Real Estate Commission & Closing Costs: What You Need to Know

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You’ve had enough. The house down the block from yours  just sold for way above asking price and you want in on the action, too. You’re packing up to move to a new downtown Austin apartment. But first; the sale. If you are selling your home for the first time, no matter where you live, you are going to have expenses, and one of the biggest is your agent’s real estate commission. Traditionally, real estate commissions have been set at six percent of the sales price.

So, if your property sells for $100,000, your agent gets $6,000. That may not seem too bad, but if you sell a property for $500,000, the realtor fees are a whopping $30,000. Of course, the first thing to do before you consider selling is get a good real estate commission calculator.

While many wonder how realtors get paid, now you know that their fees come from the seller. When you are trying to figure out how much do realtors make, there are other things to take into consideration, however.

Split Commissions

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The listing broker is the person that gets the initial business from you. You contact an agent and contract with them to list your property. While the real estate commission rate may be the standard six percent, if another broker is involved, it is customary to split the commission. If the first-time buyers are represented by an agent, the listing broker customarily shares or splits the commission with the buyer’s broker. The sale amount can be split 50/50, or in some cases 60/40, or in some other cases it can be a different pre-agreed-upon amount. In addition, two brokers can agree at any point to adjust their commissions. The point is that your listing broker is probably not going to walk away with the entire six percent of the property’s sale price.

This handy real estate commission calculator can  help give you a better idea of what to expect:

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Broker’s get a slice of the real estate commission pie

In the above examples, we are assuming that the listing broker has his or her own company and is not working for someone else. If the listing broker works for a real estate firm, there is another split involved because the listing broker’s company will take a piece–and sometimes a large piece of that three percent or the real estate commission–leaving the actual listing broker a much smaller amount.

The split between the listing broker and his or her company is determined by the listing broker’s employment contract. Therefore, your listing broker could end up receiving a much smaller amount than six percent.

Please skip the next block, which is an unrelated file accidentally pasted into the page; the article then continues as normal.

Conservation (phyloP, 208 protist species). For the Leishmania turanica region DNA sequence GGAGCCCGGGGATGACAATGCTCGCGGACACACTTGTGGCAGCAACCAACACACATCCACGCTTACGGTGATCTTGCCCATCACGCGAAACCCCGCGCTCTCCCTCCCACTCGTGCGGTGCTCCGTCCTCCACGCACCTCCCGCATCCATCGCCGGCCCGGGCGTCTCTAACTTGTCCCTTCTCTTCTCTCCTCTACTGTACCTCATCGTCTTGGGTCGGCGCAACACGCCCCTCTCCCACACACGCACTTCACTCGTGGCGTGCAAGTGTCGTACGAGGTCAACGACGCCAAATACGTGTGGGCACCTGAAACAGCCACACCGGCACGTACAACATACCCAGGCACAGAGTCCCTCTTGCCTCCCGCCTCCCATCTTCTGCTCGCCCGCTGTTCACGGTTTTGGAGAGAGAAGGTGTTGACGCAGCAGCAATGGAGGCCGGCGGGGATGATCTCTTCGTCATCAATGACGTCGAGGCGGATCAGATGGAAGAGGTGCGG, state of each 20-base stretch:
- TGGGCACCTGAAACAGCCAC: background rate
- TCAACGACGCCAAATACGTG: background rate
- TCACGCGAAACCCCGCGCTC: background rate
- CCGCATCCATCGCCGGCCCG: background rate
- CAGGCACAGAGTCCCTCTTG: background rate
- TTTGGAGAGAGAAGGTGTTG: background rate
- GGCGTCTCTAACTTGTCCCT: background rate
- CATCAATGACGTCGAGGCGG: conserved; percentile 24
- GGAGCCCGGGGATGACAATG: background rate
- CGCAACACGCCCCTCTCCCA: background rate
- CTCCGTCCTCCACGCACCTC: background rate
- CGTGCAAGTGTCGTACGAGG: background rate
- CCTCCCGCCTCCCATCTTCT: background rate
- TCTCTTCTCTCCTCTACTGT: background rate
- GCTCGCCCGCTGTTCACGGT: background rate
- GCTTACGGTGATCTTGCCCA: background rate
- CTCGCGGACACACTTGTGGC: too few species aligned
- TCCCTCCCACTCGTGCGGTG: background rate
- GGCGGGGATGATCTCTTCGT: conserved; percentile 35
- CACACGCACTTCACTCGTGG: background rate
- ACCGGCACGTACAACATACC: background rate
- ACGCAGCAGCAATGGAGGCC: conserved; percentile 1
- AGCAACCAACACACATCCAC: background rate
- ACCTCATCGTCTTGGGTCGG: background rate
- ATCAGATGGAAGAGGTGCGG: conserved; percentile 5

Realtor Fees and Exceptions

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Now that you know the basic structure of realtor fees, please realize that the six percent real estate commission figure is not set in stone, and the industry has seen some commissions capped at five percent for upscale homes. Understand that you are free to make a deal with your agent before you sign a contract. If you have a million-dollar property, you can be honest and ask the agent what you would be getting for his or her $60,000, and if there is a way to cut the real commission rate. On a million-dollar sale, the real estate commission calculator will tell you that for every percentage point you cut from the commission, you will save $10,000, so it is definitely worthwhile to negotiate.

Closing Costs

Closing costs are the funds that various providers and lenders charge to originate, process and disburse your loan. The list can be dizzying:

  • Loan Origination Fee
  • Discount Fee
  • Processing Fee
  • Underwriting Fee
  • Wire Transfer
  • Credit Report
  • Tax Service
  • Flood Certification
  • Title Insurance
  • Escrow/Signing
  • Courier Fee
  • Appraisal
  • Recording
  • Homeowner’s Insurance first year premium
  • 6 Months’ Property Tax Reserves

And these can vary according to the type of loan you have applied for.

Who pays for costs?

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Closing costs usually come out of the buyer’s side, but buyers and sellers do make deals to shift these costs. Someone may make an offer on your home and give you the asking price, but at the same time they may require you to pay all of the closing costs. Sometimes a buyer will agree to a lower price and then add in the closing costs, so those costs are basically financed by the loan. Sometimes buyers and sellers will negotiate with the title company in order to reduce some fees.

While some fees are state or federally mandated—like title insurance in some cases—others like processing fees and document preparation charges can be negotiated out.

When you sell your house, an appreciable amount of cash changes hands, and you must realize that a lot of people want a piece of it. Before you sign any real estate sales contracts, make sure you understand them thoroughly, including real estate commision and costs involved.   If you are unsure of any particular features or clauses, have a lawyer look at them.

Homeownership is a great thing, but you need to fully understand the details before diving in!

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